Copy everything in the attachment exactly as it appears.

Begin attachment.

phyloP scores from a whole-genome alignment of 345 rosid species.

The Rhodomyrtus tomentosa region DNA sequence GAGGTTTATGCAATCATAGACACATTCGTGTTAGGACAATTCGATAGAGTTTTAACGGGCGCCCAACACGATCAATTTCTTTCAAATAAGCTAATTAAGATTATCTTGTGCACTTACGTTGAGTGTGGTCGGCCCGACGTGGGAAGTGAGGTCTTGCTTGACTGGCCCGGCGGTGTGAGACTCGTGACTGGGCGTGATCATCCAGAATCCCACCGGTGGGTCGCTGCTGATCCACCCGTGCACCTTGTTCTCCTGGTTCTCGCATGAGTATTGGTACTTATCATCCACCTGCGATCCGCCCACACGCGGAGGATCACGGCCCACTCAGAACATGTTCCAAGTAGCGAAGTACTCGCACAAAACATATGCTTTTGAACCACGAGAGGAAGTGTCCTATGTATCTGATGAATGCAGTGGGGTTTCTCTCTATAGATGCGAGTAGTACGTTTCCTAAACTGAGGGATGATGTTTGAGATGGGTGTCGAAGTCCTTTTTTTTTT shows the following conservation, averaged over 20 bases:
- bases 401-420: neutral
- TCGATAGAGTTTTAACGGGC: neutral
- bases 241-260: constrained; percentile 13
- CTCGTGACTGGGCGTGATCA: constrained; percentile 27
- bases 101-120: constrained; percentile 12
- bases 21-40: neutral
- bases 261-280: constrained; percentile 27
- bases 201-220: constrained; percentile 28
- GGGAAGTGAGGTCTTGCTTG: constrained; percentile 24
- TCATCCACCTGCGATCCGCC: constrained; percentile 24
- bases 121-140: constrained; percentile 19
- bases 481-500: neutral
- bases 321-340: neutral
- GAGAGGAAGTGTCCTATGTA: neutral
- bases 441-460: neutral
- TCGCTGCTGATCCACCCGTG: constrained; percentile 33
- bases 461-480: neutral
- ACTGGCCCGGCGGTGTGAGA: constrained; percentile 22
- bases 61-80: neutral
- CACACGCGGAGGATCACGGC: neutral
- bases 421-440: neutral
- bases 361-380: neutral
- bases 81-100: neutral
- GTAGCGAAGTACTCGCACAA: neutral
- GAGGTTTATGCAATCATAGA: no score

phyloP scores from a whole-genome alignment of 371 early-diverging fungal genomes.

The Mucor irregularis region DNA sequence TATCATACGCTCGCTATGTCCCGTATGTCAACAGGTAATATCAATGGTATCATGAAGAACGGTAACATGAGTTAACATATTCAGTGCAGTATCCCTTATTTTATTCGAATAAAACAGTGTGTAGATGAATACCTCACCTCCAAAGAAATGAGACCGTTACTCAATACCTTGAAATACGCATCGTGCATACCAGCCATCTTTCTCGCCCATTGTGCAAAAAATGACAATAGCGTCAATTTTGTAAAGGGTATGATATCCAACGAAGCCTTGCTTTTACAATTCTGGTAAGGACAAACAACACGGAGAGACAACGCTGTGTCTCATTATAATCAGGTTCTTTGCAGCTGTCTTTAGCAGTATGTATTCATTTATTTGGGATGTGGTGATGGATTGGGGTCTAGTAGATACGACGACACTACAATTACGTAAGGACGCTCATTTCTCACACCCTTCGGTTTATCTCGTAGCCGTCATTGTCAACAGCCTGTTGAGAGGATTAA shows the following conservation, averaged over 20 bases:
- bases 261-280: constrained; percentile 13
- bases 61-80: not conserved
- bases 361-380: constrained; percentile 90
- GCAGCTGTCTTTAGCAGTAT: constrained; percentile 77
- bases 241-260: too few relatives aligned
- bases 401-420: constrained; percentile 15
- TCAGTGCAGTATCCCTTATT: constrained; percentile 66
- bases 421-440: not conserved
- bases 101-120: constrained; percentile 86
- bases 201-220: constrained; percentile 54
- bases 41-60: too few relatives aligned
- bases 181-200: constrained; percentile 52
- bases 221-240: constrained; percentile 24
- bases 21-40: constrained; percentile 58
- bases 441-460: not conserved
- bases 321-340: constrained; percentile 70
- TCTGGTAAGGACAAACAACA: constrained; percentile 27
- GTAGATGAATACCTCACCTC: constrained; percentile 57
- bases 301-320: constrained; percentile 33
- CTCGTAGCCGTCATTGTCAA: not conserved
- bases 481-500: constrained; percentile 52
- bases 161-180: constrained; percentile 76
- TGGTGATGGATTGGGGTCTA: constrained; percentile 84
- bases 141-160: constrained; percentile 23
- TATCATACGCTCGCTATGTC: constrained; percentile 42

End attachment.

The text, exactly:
phyloP scores from a whole-genome alignment of 345 rosid species.

The Rhodomyrtus tomentosa region DNA sequence GAGGTTTATGCAATCATAGACACATTCGTGTTAGGACAATTCGATAGAGTTTTAACGGGCGCCCAACACGATCAATTTCTTTCAAATAAGCTAATTAAGATTATCTTGTGCACTTACGTTGAGTGTGGTCGGCCCGACGTGGGAAGTGAGGTCTTGCTTGACTGGCCCGGCGGTGTGAGACTCGTGACTGGGCGTGATCATCCAGAATCCCACCGGTGGGTCGCTGCTGATCCACCCGTGCACCTTGTTCTCCTGGTTCTCGCATGAGTATTGGTACTTATCATCCACCTGCGATCCGCCCACACGCGGAGGATCACGGCCCACTCAGAACATGTTCCAAGTAGCGAAGTACTCGCACAAAACATATGCTTTTGAACCACGAGAGGAAGTGTCCTATGTATCTGATGAATGCAGTGGGGTTTCTCTCTATAGATGCGAGTAGTACGTTTCCTAAACTGAGGGATGATGTTTGAGATGGGTGTCGAAGTCCTTTTTTTTTT shows the following conservation, averaged over 20 bases:
- bases 401-420: neutral
- TCGATAGAGTTTTAACGGGC: neutral
- bases 241-260: constrained; percentile 13
- CTCGTGACTGGGCGTGATCA: constrained; percentile 27
- bases 101-120: constrained; percentile 12
- bases 21-40: neutral
- bases 261-280: constrained; percentile 27
- bases 201-220: constrained; percentile 28
- GGGAAGTGAGGTCTTGCTTG: constrained; percentile 24
- TCATCCACCTGCGATCCGCC: constrained; percentile 24
- bases 121-140: constrained; percentile 19
- bases 481-500: neutral
- bases 321-340: neutral
- GAGAGGAAGTGTCCTATGTA: neutral
- bases 441-460: neutral
- TCGCTGCTGATCCACCCGTG: constrained; percentile 33
- bases 461-480: neutral
- ACTGGCCCGGCGGTGTGAGA: constrained; percentile 22
- bases 61-80: neutral
- CACACGCGGAGGATCACGGC: neutral
- bases 421-440: neutral
- bases 361-380: neutral
- bases 81-100: neutral
- GTAGCGAAGTACTCGCACAA: neutral
- GAGGTTTATGCAATCATAGA: no score

phyloP scores from a whole-genome alignment of 371 early-diverging fungal genomes.

The Mucor irregularis region DNA sequence TATCATACGCTCGCTATGTCCCGTATGTCAACAGGTAATATCAATGGTATCATGAAGAACGGTAACATGAGTTAACATATTCAGTGCAGTATCCCTTATTTTATTCGAATAAAACAGTGTGTAGATGAATACCTCACCTCCAAAGAAATGAGACCGTTACTCAATACCTTGAAATACGCATCGTGCATACCAGCCATCTTTCTCGCCCATTGTGCAAAAAATGACAATAGCGTCAATTTTGTAAAGGGTATGATATCCAACGAAGCCTTGCTTTTACAATTCTGGTAAGGACAAACAACACGGAGAGACAACGCTGTGTCTCATTATAATCAGGTTCTTTGCAGCTGTCTTTAGCAGTATGTATTCATTTATTTGGGATGTGGTGATGGATTGGGGTCTAGTAGATACGACGACACTACAATTACGTAAGGACGCTCATTTCTCACACCCTTCGGTTTATCTCGTAGCCGTCATTGTCAACAGCCTGTTGAGAGGATTAA shows the following conservation, averaged over 20 bases:
- bases 261-280: constrained; percentile 13
- bases 61-80: not conserved
- bases 361-380: constrained; percentile 90
- GCAGCTGTCTTTAGCAGTAT: constrained; percentile 77
- bases 241-260: too few relatives aligned
- bases 401-420: constrained; percentile 15
- TCAGTGCAGTATCCCTTATT: constrained; percentile 66
- bases 421-440: not conserved
- bases 101-120: constrained; percentile 86
- bases 201-220: constrained; percentile 54
- bases 41-60: too few relatives aligned
- bases 181-200: constrained; percentile 52
- bases 221-240: constrained; percentile 24
- bases 21-40: constrained; percentile 58
- bases 441-460: not conserved
- bases 321-340: constrained; percentile 70
- TCTGGTAAGGACAAACAACA: constrained; percentile 27
- GTAGATGAATACCTCACCTC: constrained; percentile 57
- bases 301-320: constrained; percentile 33
- CTCGTAGCCGTCATTGTCAA: not conserved
- bases 481-500: constrained; percentile 52
- bases 161-180: constrained; percentile 76
- TGGTGATGGATTGGGGTCTA: constrained; percentile 84
- bases 141-160: constrained; percentile 23
- TATCATACGCTCGCTATGTC: constrained; percentile 42